A great location is well landscaped.
Employees and customers are much happier spending their time working or shopping in a great location that includes a nice environment. It is normal to think that the interior space is most important. It’s understandable that people believe that since employees and customers will spend a great deal of their time within the interior of a commercial space. Even if that’s true, prudent investment in exterior spaces can yield significant tangible returns to a landlord or business owner.
Curb appeal is real. I had a developer call me today about one of my client’s building because he saw my sign and loved the architecture i.e. the design and exterior facade of the building. The beauty of the building was a literal calling card for the architect and may lead to new business. Landscaping is no different.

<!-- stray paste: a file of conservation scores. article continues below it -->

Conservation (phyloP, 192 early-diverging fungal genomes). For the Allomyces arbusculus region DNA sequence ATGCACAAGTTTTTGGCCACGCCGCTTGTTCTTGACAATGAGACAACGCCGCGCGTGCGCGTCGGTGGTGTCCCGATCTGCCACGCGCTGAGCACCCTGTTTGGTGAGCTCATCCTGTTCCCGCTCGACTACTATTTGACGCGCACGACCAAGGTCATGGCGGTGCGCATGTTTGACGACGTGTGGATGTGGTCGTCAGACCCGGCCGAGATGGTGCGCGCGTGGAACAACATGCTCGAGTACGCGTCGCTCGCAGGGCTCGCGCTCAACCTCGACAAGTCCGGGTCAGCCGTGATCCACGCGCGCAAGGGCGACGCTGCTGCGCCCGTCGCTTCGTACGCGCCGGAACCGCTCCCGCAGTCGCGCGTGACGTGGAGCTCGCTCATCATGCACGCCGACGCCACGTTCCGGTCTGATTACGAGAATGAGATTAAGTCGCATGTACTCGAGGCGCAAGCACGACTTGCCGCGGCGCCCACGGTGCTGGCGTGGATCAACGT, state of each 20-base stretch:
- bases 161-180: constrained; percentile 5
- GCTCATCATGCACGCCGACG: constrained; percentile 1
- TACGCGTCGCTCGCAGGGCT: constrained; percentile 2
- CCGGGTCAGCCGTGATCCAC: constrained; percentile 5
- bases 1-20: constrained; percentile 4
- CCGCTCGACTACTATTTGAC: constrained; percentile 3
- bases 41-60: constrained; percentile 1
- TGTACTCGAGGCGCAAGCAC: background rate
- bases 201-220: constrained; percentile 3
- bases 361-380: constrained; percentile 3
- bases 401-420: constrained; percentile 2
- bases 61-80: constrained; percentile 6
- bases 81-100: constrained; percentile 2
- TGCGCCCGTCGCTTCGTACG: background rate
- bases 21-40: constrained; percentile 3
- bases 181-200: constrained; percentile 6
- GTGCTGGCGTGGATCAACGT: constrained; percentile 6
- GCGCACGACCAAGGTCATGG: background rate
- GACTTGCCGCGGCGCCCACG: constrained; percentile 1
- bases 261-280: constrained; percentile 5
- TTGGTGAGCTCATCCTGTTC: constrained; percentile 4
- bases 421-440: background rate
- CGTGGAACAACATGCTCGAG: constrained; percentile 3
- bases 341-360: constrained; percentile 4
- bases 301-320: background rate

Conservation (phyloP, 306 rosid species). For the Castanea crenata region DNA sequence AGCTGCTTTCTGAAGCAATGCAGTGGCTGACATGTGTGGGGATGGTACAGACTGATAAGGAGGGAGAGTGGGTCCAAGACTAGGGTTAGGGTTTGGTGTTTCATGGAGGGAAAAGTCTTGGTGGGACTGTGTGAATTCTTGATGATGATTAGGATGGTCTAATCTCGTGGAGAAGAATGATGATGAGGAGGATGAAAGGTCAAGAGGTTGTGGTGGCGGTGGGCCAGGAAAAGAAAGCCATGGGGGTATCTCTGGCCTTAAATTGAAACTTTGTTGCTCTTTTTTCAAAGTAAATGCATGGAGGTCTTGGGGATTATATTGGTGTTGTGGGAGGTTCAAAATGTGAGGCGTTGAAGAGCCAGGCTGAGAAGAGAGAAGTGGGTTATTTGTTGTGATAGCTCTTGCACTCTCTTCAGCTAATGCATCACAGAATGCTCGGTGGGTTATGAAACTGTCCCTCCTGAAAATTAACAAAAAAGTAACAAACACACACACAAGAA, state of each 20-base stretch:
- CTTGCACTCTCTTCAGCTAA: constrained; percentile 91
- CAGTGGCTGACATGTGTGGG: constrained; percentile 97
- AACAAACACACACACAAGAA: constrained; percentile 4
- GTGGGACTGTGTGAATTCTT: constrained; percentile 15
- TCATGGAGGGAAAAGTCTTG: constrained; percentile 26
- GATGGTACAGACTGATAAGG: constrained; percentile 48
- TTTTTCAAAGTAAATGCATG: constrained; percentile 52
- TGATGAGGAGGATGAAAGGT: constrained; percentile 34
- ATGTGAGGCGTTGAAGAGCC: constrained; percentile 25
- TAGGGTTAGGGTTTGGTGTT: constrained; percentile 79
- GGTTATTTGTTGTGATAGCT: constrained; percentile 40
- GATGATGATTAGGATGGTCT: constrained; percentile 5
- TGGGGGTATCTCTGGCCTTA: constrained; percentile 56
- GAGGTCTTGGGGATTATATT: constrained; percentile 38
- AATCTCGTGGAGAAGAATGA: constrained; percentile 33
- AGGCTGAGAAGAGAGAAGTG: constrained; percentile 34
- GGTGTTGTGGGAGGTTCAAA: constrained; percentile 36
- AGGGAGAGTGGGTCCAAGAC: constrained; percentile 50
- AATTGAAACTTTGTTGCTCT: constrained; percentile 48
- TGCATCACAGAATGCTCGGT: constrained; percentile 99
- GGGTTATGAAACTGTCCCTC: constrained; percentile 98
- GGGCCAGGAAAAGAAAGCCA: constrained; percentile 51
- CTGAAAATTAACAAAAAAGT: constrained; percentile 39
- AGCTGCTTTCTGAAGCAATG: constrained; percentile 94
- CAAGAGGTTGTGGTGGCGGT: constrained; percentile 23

Would you prefer to eat a great salad with your beverage of choice during a lunch with friends over the weekend in the middle of an asphalt parking lot, among a field of SUVs and garbage cans or on a patio lined with beautiful shrubs, seasonal flowers and the foliage of indigenous trees? The location of your lunch won’t change the taste of the food, but the location of your lunch changes your mood and your emotions. If flora can evoke emotion positively or negatively and that emotion influences decision-making, the economic decision-making that effects your bottom line, then investing in your property’s landscaping is equally important as investing in the elevator lobby or shared restrooms.
For tenants of retail space, minimizing their occupancy cost is a defined priority when deciding on where to sign a lease. An experienced business owner will choose the place that makes economic sense, will be comfortable for their employees and attractive to their customers. Landlords must protect the interests of their equity partners by being aware of how landscaping drives the long-term attractiveness of retail assets.